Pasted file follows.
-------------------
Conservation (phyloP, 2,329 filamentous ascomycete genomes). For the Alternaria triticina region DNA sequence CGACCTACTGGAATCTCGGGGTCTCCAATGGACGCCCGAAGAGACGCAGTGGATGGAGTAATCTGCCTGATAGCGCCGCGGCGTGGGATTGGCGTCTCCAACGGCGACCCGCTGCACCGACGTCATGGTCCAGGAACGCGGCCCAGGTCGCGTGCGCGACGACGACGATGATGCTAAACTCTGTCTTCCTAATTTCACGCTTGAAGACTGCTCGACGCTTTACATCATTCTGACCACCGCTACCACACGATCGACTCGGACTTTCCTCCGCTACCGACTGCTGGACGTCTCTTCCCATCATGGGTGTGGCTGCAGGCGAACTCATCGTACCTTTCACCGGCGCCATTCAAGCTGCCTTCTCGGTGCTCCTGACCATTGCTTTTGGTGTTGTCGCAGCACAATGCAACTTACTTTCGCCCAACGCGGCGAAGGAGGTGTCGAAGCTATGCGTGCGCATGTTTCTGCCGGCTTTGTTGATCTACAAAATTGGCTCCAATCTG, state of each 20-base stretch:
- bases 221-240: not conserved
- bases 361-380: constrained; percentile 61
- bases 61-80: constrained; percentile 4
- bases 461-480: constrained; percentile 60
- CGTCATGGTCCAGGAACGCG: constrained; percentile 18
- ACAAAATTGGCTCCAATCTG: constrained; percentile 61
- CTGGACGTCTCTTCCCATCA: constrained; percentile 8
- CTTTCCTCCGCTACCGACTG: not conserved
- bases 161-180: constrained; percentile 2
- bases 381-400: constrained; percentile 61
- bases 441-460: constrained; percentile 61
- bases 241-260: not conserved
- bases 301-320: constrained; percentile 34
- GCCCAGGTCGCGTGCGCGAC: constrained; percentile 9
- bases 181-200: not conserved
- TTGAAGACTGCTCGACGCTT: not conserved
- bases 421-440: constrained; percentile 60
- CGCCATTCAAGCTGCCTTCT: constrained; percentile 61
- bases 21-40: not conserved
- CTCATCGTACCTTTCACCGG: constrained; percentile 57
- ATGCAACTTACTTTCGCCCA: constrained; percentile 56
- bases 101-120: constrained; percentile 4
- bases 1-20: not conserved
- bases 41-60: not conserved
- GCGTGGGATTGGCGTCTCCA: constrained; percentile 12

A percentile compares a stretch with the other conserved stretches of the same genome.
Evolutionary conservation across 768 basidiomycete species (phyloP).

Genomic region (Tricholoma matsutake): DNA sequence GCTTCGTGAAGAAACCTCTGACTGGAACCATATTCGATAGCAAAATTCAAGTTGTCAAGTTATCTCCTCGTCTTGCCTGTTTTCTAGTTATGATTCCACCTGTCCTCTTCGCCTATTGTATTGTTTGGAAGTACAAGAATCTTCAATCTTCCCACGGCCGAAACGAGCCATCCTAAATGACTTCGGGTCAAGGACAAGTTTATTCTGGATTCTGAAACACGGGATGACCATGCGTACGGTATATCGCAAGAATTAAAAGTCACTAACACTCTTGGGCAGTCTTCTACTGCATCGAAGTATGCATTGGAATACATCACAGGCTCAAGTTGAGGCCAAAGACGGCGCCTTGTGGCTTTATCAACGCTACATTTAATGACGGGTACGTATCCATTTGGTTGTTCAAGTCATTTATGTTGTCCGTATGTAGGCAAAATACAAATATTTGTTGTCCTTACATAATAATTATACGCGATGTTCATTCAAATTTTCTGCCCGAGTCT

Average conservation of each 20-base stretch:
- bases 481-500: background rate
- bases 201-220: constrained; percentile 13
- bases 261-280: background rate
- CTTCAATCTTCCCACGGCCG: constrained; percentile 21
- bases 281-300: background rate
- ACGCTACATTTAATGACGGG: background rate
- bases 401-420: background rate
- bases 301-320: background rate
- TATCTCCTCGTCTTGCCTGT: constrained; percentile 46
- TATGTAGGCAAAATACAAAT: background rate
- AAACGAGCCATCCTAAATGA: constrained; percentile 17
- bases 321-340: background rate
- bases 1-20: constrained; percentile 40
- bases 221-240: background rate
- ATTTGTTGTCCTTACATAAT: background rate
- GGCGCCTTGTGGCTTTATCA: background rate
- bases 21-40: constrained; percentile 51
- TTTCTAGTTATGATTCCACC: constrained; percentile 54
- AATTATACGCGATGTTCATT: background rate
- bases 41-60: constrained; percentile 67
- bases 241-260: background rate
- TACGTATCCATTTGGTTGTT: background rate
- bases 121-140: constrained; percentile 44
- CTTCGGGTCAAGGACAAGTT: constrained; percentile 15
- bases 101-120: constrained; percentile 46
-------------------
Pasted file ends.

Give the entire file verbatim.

Conservation (phyloP, 2,329 filamentous ascomycete genomes). For the Alternaria triticina region DNA sequence CGACCTACTGGAATCTCGGGGTCTCCAATGGACGCCCGAAGAGACGCAGTGGATGGAGTAATCTGCCTGATAGCGCCGCGGCGTGGGATTGGCGTCTCCAACGGCGACCCGCTGCACCGACGTCATGGTCCAGGAACGCGGCCCAGGTCGCGTGCGCGACGACGACGATGATGCTAAACTCTGTCTTCCTAATTTCACGCTTGAAGACTGCTCGACGCTTTACATCATTCTGACCACCGCTACCACACGATCGACTCGGACTTTCCTCCGCTACCGACTGCTGGACGTCTCTTCCCATCATGGGTGTGGCTGCAGGCGAACTCATCGTACCTTTCACCGGCGCCATTCAAGCTGCCTTCTCGGTGCTCCTGACCATTGCTTTTGGTGTTGTCGCAGCACAATGCAACTTACTTTCGCCCAACGCGGCGAAGGAGGTGTCGAAGCTATGCGTGCGCATGTTTCTGCCGGCTTTGTTGATCTACAAAATTGGCTCCAATCTG, state of each 20-base stretch:
- bases 221-240: not conserved
- bases 361-380: constrained; percentile 61
- bases 61-80: constrained; percentile 4
- bases 461-480: constrained; percentile 60
- CGTCATGGTCCAGGAACGCG: constrained; percentile 18
- ACAAAATTGGCTCCAATCTG: constrained; percentile 61
- CTGGACGTCTCTTCCCATCA: constrained; percentile 8
- CTTTCCTCCGCTACCGACTG: not conserved
- bases 161-180: constrained; percentile 2
- bases 381-400: constrained; percentile 61
- bases 441-460: constrained; percentile 61
- bases 241-260: not conserved
- bases 301-320: constrained; percentile 34
- GCCCAGGTCGCGTGCGCGAC: constrained; percentile 9
- bases 181-200: not conserved
- TTGAAGACTGCTCGACGCTT: not conserved
- bases 421-440: constrained; percentile 60
- CGCCATTCAAGCTGCCTTCT: constrained; percentile 61
- bases 21-40: not conserved
- CTCATCGTACCTTTCACCGG: constrained; percentile 57
- ATGCAACTTACTTTCGCCCA: constrained; percentile 56
- bases 101-120: constrained; percentile 4
- bases 1-20: not conserved
- bases 41-60: not conserved
- GCGTGGGATTGGCGTCTCCA: constrained; percentile 12

A percentile compares a stretch with the other conserved stretches of the same genome.
Evolutionary conservation across 768 basidiomycete species (phyloP).

Genomic region (Tricholoma matsutake): DNA sequence GCTTCGTGAAGAAACCTCTGACTGGAACCATATTCGATAGCAAAATTCAAGTTGTCAAGTTATCTCCTCGTCTTGCCTGTTTTCTAGTTATGATTCCACCTGTCCTCTTCGCCTATTGTATTGTTTGGAAGTACAAGAATCTTCAATCTTCCCACGGCCGAAACGAGCCATCCTAAATGACTTCGGGTCAAGGACAAGTTTATTCTGGATTCTGAAACACGGGATGACCATGCGTACGGTATATCGCAAGAATTAAAAGTCACTAACACTCTTGGGCAGTCTTCTACTGCATCGAAGTATGCATTGGAATACATCACAGGCTCAAGTTGAGGCCAAAGACGGCGCCTTGTGGCTTTATCAACGCTACATTTAATGACGGGTACGTATCCATTTGGTTGTTCAAGTCATTTATGTTGTCCGTATGTAGGCAAAATACAAATATTTGTTGTCCTTACATAATAATTATACGCGATGTTCATTCAAATTTTCTGCCCGAGTCT

Average conservation of each 20-base stretch:
- bases 481-500: background rate
- bases 201-220: constrained; percentile 13
- bases 261-280: background rate
- CTTCAATCTTCCCACGGCCG: constrained; percentile 21
- bases 281-300: background rate
- ACGCTACATTTAATGACGGG: background rate
- bases 401-420: background rate
- bases 301-320: background rate
- TATCTCCTCGTCTTGCCTGT: constrained; percentile 46
- TATGTAGGCAAAATACAAAT: background rate
- AAACGAGCCATCCTAAATGA: constrained; percentile 17
- bases 321-340: background rate
- bases 1-20: constrained; percentile 40
- bases 221-240: background rate
- ATTTGTTGTCCTTACATAAT: background rate
- GGCGCCTTGTGGCTTTATCA: background rate
- bases 21-40: constrained; percentile 51
- TTTCTAGTTATGATTCCACC: constrained; percentile 54
- AATTATACGCGATGTTCATT: background rate
- bases 41-60: constrained; percentile 67
- bases 241-260: background rate
- TACGTATCCATTTGGTTGTT: background rate
- bases 121-140: constrained; percentile 44
- CTTCGGGTCAAGGACAAGTT: constrained; percentile 15
- bases 101-120: constrained; percentile 46